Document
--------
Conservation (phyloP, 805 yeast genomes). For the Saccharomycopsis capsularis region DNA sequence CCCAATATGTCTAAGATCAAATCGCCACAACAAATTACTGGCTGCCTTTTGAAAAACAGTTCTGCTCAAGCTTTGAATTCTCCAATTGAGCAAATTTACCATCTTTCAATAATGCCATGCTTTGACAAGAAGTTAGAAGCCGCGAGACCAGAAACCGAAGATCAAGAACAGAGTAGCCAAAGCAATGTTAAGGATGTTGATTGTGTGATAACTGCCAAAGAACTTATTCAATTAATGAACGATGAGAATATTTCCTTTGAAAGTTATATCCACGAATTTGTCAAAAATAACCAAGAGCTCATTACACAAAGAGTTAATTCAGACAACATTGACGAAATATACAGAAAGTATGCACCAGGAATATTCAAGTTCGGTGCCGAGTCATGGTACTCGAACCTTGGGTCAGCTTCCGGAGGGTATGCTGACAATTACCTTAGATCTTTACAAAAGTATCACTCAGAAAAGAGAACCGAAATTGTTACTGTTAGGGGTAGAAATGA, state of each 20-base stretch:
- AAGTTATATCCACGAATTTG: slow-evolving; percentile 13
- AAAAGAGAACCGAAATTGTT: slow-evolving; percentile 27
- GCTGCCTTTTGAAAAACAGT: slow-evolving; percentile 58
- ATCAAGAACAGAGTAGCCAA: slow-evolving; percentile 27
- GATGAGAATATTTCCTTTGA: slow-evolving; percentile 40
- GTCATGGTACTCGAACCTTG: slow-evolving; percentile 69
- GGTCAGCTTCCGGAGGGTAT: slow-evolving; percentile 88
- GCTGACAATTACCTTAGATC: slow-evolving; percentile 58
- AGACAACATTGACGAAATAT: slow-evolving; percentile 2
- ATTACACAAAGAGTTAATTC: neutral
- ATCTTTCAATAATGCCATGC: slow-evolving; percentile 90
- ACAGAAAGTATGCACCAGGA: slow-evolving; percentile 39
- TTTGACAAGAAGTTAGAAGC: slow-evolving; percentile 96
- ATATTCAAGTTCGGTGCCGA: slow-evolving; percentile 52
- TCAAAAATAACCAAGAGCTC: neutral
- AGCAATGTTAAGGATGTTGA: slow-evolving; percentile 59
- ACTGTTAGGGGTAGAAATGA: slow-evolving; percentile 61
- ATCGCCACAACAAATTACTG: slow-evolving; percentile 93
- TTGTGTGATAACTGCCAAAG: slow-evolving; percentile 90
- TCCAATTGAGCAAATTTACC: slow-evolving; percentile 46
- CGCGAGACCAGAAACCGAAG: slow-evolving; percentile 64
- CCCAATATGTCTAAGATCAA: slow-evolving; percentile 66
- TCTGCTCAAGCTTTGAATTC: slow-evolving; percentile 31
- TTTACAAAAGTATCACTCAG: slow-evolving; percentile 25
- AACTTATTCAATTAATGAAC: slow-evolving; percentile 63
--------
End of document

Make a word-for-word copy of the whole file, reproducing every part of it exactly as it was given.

Conservation (phyloP, 805 yeast genomes). For the Saccharomycopsis capsularis region DNA sequence CCCAATATGTCTAAGATCAAATCGCCACAACAAATTACTGGCTGCCTTTTGAAAAACAGTTCTGCTCAAGCTTTGAATTCTCCAATTGAGCAAATTTACCATCTTTCAATAATGCCATGCTTTGACAAGAAGTTAGAAGCCGCGAGACCAGAAACCGAAGATCAAGAACAGAGTAGCCAAAGCAATGTTAAGGATGTTGATTGTGTGATAACTGCCAAAGAACTTATTCAATTAATGAACGATGAGAATATTTCCTTTGAAAGTTATATCCACGAATTTGTCAAAAATAACCAAGAGCTCATTACACAAAGAGTTAATTCAGACAACATTGACGAAATATACAGAAAGTATGCACCAGGAATATTCAAGTTCGGTGCCGAGTCATGGTACTCGAACCTTGGGTCAGCTTCCGGAGGGTATGCTGACAATTACCTTAGATCTTTACAAAAGTATCACTCAGAAAAGAGAACCGAAATTGTTACTGTTAGGGGTAGAAATGA, state of each 20-base stretch:
- AAGTTATATCCACGAATTTG: slow-evolving; percentile 13
- AAAAGAGAACCGAAATTGTT: slow-evolving; percentile 27
- GCTGCCTTTTGAAAAACAGT: slow-evolving; percentile 58
- ATCAAGAACAGAGTAGCCAA: slow-evolving; percentile 27
- GATGAGAATATTTCCTTTGA: slow-evolving; percentile 40
- GTCATGGTACTCGAACCTTG: slow-evolving; percentile 69
- GGTCAGCTTCCGGAGGGTAT: slow-evolving; percentile 88
- GCTGACAATTACCTTAGATC: slow-evolving; percentile 58
- AGACAACATTGACGAAATAT: slow-evolving; percentile 2
- ATTACACAAAGAGTTAATTC: neutral
- ATCTTTCAATAATGCCATGC: slow-evolving; percentile 90
- ACAGAAAGTATGCACCAGGA: slow-evolving; percentile 39
- TTTGACAAGAAGTTAGAAGC: slow-evolving; percentile 96
- ATATTCAAGTTCGGTGCCGA: slow-evolving; percentile 52
- TCAAAAATAACCAAGAGCTC: neutral
- AGCAATGTTAAGGATGTTGA: slow-evolving; percentile 59
- ACTGTTAGGGGTAGAAATGA: slow-evolving; percentile 61
- ATCGCCACAACAAATTACTG: slow-evolving; percentile 93
- TTGTGTGATAACTGCCAAAG: slow-evolving; percentile 90
- TCCAATTGAGCAAATTTACC: slow-evolving; percentile 46
- CGCGAGACCAGAAACCGAAG: slow-evolving; percentile 64
- CCCAATATGTCTAAGATCAA: slow-evolving; percentile 66
- TCTGCTCAAGCTTTGAATTC: slow-evolving; percentile 31
- TTTACAAAAGTATCACTCAG: slow-evolving; percentile 25
- AACTTATTCAATTAATGAAC: slow-evolving; percentile 63